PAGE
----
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Blundering in the Mideast with Prince Bandar

Can a negotiatior for a Middle East settlement be both objective and produce results? Can a national negotiator ever be completely objective? How much does it matter? Dag Hammarskjöld, the UN’s famously principled second secretary-general, wrote personal guidelines for his task that included the following: “If, while pleading another’s cause, you are at the same time seeking something for yourself, you cannot hope to succeed.”1 A corollary for the Middle East might read: “And if you do not have materially substantial means of persuasion, you cannot hope to succeed either.”

In the early postwar years, disinterested international mediators were considered, especially by the United States, to provide the best hope for a settlement in the Middle East, and, in those relatively innocent days, they made considerable, if not decisive, contributions. Before he was assassinated in September 1948, the UN mediator in Palestine, Folke Bernadotte, was able to submit to the UN General Assembly a detailed proposal for a two-state solution that has now, sixty-one years later, reemerged as the basic objective of Middle East negotiations. His successor, Ralph Bunche, negotiated armistice agreements that ended the first Arab–Israeli war and provided a practical arrangement for an interim peace in the region, pending the conclusion of a permanent settlement. The conduct of both these mediators was generally recognized as living up to Hammarskjöld’s rigorous standards.

As the situation in the Middle East became more complicated over the years, it was increasingly clear that even the ablest and most objective international mediator lacked the necessary political, financial, and military backing to move the various parties toward a settlement. In the late 1960s the last of this breed, the highly respected Gunnar Jarring of Sweden, was unable, after intensive negotiations, to get simultaneous agreement by Egypt and Israel on peace between the two countries and the withdrawal of Israeli forces from Egyptian territory. That was finally achieved by President Jimmy Carter in 1978 in the Camp David Accords.

Since the Jarring mission, governments, and specifically the United States government, have become the preferred intermediaries for a Middle East settlement. The primary responsibility of a government is, naturally, the interest and well-being of its own country and people. This priority will inevitably be a major influence on the conduct of negotiations in a region that is critically important to the United States. Even disinterested expert proposals like the recommendations submitted to President Obama by the US/Middle East Project2 will, when and if they reach the official level, be subjected to all the crosscurrents, pressures, and controversies that swirl around Middle East matters in Washington.3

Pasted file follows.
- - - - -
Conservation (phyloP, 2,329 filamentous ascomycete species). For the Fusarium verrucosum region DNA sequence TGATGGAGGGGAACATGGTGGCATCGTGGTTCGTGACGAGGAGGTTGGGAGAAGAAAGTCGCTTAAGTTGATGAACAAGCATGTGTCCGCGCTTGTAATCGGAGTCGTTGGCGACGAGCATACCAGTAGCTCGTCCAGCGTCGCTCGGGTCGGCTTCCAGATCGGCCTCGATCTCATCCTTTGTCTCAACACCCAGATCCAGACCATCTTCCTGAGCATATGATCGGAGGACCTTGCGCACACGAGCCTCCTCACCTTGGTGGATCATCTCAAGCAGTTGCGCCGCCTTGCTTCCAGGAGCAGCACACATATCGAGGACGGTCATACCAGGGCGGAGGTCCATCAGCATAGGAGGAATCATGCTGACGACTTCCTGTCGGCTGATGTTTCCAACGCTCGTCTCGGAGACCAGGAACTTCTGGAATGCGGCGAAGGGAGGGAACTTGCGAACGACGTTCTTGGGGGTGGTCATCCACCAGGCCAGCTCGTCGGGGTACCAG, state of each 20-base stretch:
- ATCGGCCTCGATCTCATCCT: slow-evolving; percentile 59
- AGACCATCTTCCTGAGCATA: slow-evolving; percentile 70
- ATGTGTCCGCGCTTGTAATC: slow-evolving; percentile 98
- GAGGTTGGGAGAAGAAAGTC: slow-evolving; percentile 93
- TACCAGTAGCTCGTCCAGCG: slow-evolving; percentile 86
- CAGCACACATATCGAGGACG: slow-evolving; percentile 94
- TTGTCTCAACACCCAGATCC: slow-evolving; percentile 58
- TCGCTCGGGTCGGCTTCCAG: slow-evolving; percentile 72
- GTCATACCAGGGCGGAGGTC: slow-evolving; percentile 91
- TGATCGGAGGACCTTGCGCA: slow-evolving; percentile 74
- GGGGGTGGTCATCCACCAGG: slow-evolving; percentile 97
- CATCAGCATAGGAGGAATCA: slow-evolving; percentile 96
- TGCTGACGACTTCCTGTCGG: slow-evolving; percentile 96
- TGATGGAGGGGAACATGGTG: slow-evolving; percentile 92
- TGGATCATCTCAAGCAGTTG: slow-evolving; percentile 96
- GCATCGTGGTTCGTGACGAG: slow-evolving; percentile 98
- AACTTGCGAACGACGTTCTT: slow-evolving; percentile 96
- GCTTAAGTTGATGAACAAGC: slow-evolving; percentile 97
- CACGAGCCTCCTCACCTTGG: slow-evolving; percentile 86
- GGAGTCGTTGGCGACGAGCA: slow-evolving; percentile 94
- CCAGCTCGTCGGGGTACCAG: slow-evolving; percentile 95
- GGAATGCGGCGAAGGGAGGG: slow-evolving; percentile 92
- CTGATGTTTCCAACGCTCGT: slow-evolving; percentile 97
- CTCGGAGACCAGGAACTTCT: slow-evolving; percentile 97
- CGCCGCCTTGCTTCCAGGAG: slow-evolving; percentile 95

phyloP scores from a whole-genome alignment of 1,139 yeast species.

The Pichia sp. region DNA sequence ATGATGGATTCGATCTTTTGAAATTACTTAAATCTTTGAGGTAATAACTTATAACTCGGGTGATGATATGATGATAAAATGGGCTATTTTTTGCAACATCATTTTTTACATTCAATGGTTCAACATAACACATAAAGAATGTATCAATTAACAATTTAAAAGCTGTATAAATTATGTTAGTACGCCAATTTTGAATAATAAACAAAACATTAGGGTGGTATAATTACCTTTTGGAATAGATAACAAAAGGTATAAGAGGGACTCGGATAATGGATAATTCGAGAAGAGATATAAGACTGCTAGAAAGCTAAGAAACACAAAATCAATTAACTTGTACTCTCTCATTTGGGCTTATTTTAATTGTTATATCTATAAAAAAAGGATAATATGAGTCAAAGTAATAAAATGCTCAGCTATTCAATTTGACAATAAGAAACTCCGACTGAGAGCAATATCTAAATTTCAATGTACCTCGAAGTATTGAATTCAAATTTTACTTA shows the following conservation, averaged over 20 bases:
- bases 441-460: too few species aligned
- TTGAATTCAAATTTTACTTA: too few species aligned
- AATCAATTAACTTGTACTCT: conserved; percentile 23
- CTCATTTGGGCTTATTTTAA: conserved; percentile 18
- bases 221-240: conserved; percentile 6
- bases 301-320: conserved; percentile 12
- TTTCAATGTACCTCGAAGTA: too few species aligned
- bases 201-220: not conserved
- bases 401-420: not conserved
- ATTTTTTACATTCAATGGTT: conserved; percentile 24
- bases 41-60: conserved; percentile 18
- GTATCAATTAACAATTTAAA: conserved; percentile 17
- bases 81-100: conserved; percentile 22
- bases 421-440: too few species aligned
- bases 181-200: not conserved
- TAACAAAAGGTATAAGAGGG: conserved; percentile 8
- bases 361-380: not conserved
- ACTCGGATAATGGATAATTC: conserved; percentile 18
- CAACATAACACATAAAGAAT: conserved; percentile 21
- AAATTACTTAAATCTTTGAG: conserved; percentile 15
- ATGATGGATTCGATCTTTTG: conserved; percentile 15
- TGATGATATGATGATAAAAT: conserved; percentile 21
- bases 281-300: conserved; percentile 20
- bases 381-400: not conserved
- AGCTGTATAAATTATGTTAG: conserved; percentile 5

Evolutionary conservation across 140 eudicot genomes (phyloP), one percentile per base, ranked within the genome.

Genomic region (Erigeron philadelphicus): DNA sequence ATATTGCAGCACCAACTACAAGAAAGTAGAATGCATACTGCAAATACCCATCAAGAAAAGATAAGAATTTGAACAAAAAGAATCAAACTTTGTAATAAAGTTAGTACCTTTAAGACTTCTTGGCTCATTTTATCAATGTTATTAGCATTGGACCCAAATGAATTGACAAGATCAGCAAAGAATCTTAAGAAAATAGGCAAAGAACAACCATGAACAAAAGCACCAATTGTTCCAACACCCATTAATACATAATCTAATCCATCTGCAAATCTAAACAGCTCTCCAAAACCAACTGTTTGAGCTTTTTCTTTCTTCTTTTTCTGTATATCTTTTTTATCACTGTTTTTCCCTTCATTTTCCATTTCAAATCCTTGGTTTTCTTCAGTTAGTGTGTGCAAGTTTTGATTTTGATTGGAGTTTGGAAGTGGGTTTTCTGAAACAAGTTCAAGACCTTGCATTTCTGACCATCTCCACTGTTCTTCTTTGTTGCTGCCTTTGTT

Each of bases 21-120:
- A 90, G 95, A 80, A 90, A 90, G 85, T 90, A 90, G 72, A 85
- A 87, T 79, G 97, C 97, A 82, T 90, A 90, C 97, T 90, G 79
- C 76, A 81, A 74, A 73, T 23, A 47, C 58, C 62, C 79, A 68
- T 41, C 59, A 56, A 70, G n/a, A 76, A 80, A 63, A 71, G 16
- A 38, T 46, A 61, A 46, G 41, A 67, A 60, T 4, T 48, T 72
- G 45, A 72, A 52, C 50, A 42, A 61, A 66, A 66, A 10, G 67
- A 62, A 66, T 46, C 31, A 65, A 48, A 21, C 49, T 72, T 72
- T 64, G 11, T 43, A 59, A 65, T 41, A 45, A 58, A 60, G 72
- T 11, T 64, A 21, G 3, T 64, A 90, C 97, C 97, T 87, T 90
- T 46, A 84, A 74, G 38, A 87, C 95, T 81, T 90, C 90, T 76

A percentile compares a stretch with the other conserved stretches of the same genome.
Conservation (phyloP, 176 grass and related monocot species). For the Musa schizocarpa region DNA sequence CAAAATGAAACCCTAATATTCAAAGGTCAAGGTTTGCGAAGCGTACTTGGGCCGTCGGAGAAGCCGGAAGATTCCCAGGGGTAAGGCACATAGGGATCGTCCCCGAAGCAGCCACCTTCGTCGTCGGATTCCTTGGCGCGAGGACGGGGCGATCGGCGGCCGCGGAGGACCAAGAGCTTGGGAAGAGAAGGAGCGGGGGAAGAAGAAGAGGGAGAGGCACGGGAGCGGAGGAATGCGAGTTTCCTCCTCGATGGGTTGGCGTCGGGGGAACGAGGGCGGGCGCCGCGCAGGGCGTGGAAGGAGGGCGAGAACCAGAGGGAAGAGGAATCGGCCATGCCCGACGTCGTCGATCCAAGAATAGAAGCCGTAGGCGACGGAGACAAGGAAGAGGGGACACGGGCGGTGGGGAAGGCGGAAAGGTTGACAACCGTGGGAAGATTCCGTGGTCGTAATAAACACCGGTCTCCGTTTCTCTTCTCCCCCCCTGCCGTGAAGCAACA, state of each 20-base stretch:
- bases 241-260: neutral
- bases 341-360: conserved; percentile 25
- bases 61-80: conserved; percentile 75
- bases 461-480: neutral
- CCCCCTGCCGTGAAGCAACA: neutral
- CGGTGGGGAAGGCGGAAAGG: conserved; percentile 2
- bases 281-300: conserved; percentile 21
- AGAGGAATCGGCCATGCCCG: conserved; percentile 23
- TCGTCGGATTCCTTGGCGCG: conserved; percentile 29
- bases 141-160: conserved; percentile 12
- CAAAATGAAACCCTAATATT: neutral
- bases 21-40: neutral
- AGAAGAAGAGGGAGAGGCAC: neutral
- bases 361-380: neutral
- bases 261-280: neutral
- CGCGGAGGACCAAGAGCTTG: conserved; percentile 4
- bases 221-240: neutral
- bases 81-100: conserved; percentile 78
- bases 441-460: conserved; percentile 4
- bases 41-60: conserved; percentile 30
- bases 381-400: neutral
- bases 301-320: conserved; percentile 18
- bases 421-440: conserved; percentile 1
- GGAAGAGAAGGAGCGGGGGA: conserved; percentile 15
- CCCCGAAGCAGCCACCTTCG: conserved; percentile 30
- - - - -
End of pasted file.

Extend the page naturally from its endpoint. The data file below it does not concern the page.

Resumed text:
As Patrick Tyler puts it:

If history has revealed anything, it is that it takes American leadership, robust leadership that galvanizes the Congress and world opinion, to bring the two sides—Arab and Israeli—into a position where they have a chance to solve [their conflict].

That is one of the many great challenges that face President Obama. America’s conduct of Middle East peace negotiations will continue to be under the constant observation and criticism of all concerned. This inescapable fact of American leadership is the underlying setting for the two books under review.

1.

Patrick Tyler’s A World of Trouble: The White House and the Middle East—from the Cold War to the War on Terror would have made great source material for a Shakespearean cycle of historical plays about the postwar presidents of the United States and the Arab–Israeli problem. His book brims over with tragedy, tragicomedy, battles, intrigues and backstabbing, farcical episodes, deceptions and misunderstandings, and the use and abuse of power, force, and money. There are few, if any, heroes.

Describing the 2003 American occupation of Iraq as “the most current expression of a half century of costly miscalculations in the Middle East,” Tyler writes that in six decades “it remains nearly impossible to discern any overarching approach to the region” and that “American leaders have been unable to agree on a firm set of principles, a consistent set of goals, or a course of action that could bring peace and stability to the Middle East.” In each of the many wars or crises, “blindsided or flummoxed presidents” wondered why surprise and unpreparedness seem to be the normal condition for the United States government in relation to Middle East developments.

The result, in Tyler’s words, is a “record of vacillation, of shifting policies, broken promises, and misadventures, as if America were its own worst enemy.” Such an indictment could well also be addressed to the United Kingdom, the mandatory power in Palestine from 1922 to 1948. Ralph Bunche, who wrote the Palestine partition plan adopted by the UN General Assembly in 1947, remarked that “about the only subject on which both Arabs and Jews seem to be in agreement is that the British must go.”4

Tyler’s survey of each administration’s efforts and mishaps, often vastly complicated by the conflation of the cold war with the Arab–Israeli problem, is dramatized by vivid, and often personal, detail. This is one of those books where one constantly hurries to the endnotes. Tyler’s wide research—especially his access to telephone records—gives a sometimes shocking picture of how mood, temper, temperament, and personal ambitions and antagonisms all too often influenced important decisions in Washington during the seemingly endless crises of the Middle East.

2.

Tyler describes President Eisenhower’s handling of the 1956 Suez crisis in which he defended the principles of the UN Charter5 against three of America’s closest allies—Britain, France, and Israel—as his “finest hour.” In December 1960 Eisenhower first learned of the Israeli nuclear center at Dimona, which CIA Director Allen Dulles told him “cannot be solely for peaceful purposes.” A request for information only elicited a statement by Israeli Prime Minister David Ben-Gurion that Dimona was “designed exclusively for peaceful purposes” and that any allegation that Israel was making an atomic bomb was a “deliberate or unwitting untruth.” Such statements have a familiar ring today as the world worries about Iran’s nuclear activities. Eisenhower’s successor, John F. Kennedy, received the same reassurances from Ben-Gurion.

Israel’s response to Egyptian President Gamal Abdel Nasser’s 1967 demand for the withdrawal of the UN peacekeeping force from Gaza and Sinai and his move of Egyptian forces into Sinai was a simultaneous and devastatingly successful air attack on Egyptian, Syrian, and Jordanian airfields on June 5, 1967, followed by the occupation of Sinai, the Golan Heights, and the West Bank. The Israeli action took President Johnson by surprise. In the seventeen days between Nasser’s announcement and the Israeli attack Johnson had done little except to urge general restraint.